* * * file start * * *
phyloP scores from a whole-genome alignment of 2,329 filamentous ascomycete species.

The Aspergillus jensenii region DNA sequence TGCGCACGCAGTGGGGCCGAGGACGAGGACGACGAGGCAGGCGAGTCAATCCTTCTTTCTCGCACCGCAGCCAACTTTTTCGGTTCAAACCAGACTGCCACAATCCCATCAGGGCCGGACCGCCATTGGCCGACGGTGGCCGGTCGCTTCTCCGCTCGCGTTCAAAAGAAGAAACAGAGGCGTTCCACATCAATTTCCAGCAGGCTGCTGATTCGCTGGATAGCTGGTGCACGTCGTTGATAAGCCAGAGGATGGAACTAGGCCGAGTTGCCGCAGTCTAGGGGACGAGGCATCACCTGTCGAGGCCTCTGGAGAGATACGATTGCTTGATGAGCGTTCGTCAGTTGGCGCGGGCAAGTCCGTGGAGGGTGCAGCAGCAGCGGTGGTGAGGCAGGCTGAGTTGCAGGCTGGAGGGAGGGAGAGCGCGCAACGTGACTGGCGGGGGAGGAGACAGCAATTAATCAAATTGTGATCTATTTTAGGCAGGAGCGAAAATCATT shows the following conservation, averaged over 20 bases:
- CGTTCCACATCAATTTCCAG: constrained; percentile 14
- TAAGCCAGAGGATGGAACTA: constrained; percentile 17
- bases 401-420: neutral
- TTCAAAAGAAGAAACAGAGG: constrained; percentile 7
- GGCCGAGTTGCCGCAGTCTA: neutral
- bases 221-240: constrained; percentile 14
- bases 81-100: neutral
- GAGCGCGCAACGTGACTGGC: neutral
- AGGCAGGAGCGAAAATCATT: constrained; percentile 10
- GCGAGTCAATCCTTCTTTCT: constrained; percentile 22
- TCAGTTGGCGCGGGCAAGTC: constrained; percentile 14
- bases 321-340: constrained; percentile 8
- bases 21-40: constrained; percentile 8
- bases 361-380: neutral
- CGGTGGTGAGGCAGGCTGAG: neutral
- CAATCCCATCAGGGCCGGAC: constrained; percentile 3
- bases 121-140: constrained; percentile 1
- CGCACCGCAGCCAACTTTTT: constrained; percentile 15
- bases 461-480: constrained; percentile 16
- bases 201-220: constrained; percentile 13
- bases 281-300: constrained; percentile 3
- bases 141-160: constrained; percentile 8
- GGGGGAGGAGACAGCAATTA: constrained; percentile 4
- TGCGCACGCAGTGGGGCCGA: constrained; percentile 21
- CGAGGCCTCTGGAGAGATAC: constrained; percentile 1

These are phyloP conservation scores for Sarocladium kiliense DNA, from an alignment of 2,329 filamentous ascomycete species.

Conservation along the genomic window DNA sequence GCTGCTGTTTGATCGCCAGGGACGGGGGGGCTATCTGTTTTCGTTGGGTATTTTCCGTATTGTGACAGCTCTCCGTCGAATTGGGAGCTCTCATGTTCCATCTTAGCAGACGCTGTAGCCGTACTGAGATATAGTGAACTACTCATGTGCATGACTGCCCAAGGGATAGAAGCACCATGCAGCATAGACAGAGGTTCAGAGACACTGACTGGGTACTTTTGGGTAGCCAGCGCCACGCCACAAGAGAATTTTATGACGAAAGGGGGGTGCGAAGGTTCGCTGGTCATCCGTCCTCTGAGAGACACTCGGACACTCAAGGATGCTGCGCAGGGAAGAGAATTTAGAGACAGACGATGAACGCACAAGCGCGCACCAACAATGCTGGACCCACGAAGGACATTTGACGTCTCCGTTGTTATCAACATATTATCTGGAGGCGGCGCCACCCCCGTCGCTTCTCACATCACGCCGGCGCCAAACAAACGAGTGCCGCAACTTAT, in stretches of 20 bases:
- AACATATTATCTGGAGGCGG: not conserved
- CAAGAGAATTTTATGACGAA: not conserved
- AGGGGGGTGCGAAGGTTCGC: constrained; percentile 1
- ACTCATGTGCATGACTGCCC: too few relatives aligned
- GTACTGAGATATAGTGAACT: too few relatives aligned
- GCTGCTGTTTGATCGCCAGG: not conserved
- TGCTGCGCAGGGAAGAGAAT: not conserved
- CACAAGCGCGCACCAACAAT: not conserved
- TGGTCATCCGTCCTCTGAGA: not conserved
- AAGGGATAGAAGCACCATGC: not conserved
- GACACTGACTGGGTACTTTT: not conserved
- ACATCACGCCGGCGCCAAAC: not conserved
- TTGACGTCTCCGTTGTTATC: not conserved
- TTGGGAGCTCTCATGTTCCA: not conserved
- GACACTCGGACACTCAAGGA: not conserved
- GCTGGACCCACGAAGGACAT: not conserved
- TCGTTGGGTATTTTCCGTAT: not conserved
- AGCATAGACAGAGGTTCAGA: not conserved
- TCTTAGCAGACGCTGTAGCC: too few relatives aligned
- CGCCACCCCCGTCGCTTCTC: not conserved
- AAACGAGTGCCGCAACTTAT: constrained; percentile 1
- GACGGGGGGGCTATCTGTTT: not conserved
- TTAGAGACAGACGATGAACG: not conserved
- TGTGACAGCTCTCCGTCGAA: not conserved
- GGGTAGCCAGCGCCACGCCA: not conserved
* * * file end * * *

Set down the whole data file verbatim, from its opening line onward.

phyloP scores from a whole-genome alignment of 2,329 filamentous ascomycete species.

The Aspergillus jensenii region DNA sequence TGCGCACGCAGTGGGGCCGAGGACGAGGACGACGAGGCAGGCGAGTCAATCCTTCTTTCTCGCACCGCAGCCAACTTTTTCGGTTCAAACCAGACTGCCACAATCCCATCAGGGCCGGACCGCCATTGGCCGACGGTGGCCGGTCGCTTCTCCGCTCGCGTTCAAAAGAAGAAACAGAGGCGTTCCACATCAATTTCCAGCAGGCTGCTGATTCGCTGGATAGCTGGTGCACGTCGTTGATAAGCCAGAGGATGGAACTAGGCCGAGTTGCCGCAGTCTAGGGGACGAGGCATCACCTGTCGAGGCCTCTGGAGAGATACGATTGCTTGATGAGCGTTCGTCAGTTGGCGCGGGCAAGTCCGTGGAGGGTGCAGCAGCAGCGGTGGTGAGGCAGGCTGAGTTGCAGGCTGGAGGGAGGGAGAGCGCGCAACGTGACTGGCGGGGGAGGAGACAGCAATTAATCAAATTGTGATCTATTTTAGGCAGGAGCGAAAATCATT shows the following conservation, averaged over 20 bases:
- CGTTCCACATCAATTTCCAG: constrained; percentile 14
- TAAGCCAGAGGATGGAACTA: constrained; percentile 17
- bases 401-420: neutral
- TTCAAAAGAAGAAACAGAGG: constrained; percentile 7
- GGCCGAGTTGCCGCAGTCTA: neutral
- bases 221-240: constrained; percentile 14
- bases 81-100: neutral
- GAGCGCGCAACGTGACTGGC: neutral
- AGGCAGGAGCGAAAATCATT: constrained; percentile 10
- GCGAGTCAATCCTTCTTTCT: constrained; percentile 22
- TCAGTTGGCGCGGGCAAGTC: constrained; percentile 14
- bases 321-340: constrained; percentile 8
- bases 21-40: constrained; percentile 8
- bases 361-380: neutral
- CGGTGGTGAGGCAGGCTGAG: neutral
- CAATCCCATCAGGGCCGGAC: constrained; percentile 3
- bases 121-140: constrained; percentile 1
- CGCACCGCAGCCAACTTTTT: constrained; percentile 15
- bases 461-480: constrained; percentile 16
- bases 201-220: constrained; percentile 13
- bases 281-300: constrained; percentile 3
- bases 141-160: constrained; percentile 8
- GGGGGAGGAGACAGCAATTA: constrained; percentile 4
- TGCGCACGCAGTGGGGCCGA: constrained; percentile 21
- CGAGGCCTCTGGAGAGATAC: constrained; percentile 1

These are phyloP conservation scores for Sarocladium kiliense DNA, from an alignment of 2,329 filamentous ascomycete species.

Conservation along the genomic window DNA sequence GCTGCTGTTTGATCGCCAGGGACGGGGGGGCTATCTGTTTTCGTTGGGTATTTTCCGTATTGTGACAGCTCTCCGTCGAATTGGGAGCTCTCATGTTCCATCTTAGCAGACGCTGTAGCCGTACTGAGATATAGTGAACTACTCATGTGCATGACTGCCCAAGGGATAGAAGCACCATGCAGCATAGACAGAGGTTCAGAGACACTGACTGGGTACTTTTGGGTAGCCAGCGCCACGCCACAAGAGAATTTTATGACGAAAGGGGGGTGCGAAGGTTCGCTGGTCATCCGTCCTCTGAGAGACACTCGGACACTCAAGGATGCTGCGCAGGGAAGAGAATTTAGAGACAGACGATGAACGCACAAGCGCGCACCAACAATGCTGGACCCACGAAGGACATTTGACGTCTCCGTTGTTATCAACATATTATCTGGAGGCGGCGCCACCCCCGTCGCTTCTCACATCACGCCGGCGCCAAACAAACGAGTGCCGCAACTTAT, in stretches of 20 bases:
- AACATATTATCTGGAGGCGG: not conserved
- CAAGAGAATTTTATGACGAA: not conserved
- AGGGGGGTGCGAAGGTTCGC: constrained; percentile 1
- ACTCATGTGCATGACTGCCC: too few relatives aligned
- GTACTGAGATATAGTGAACT: too few relatives aligned
- GCTGCTGTTTGATCGCCAGG: not conserved
- TGCTGCGCAGGGAAGAGAAT: not conserved
- CACAAGCGCGCACCAACAAT: not conserved
- TGGTCATCCGTCCTCTGAGA: not conserved
- AAGGGATAGAAGCACCATGC: not conserved
- GACACTGACTGGGTACTTTT: not conserved
- ACATCACGCCGGCGCCAAAC: not conserved
- TTGACGTCTCCGTTGTTATC: not conserved
- TTGGGAGCTCTCATGTTCCA: not conserved
- GACACTCGGACACTCAAGGA: not conserved
- GCTGGACCCACGAAGGACAT: not conserved
- TCGTTGGGTATTTTCCGTAT: not conserved
- AGCATAGACAGAGGTTCAGA: not conserved
- TCTTAGCAGACGCTGTAGCC: too few relatives aligned
- CGCCACCCCCGTCGCTTCTC: not conserved
- AAACGAGTGCCGCAACTTAT: constrained; percentile 1
- GACGGGGGGGCTATCTGTTT: not conserved
- TTAGAGACAGACGATGAACG: not conserved
- TGTGACAGCTCTCCGTCGAA: not conserved
- GGGTAGCCAGCGCCACGCCA: not conserved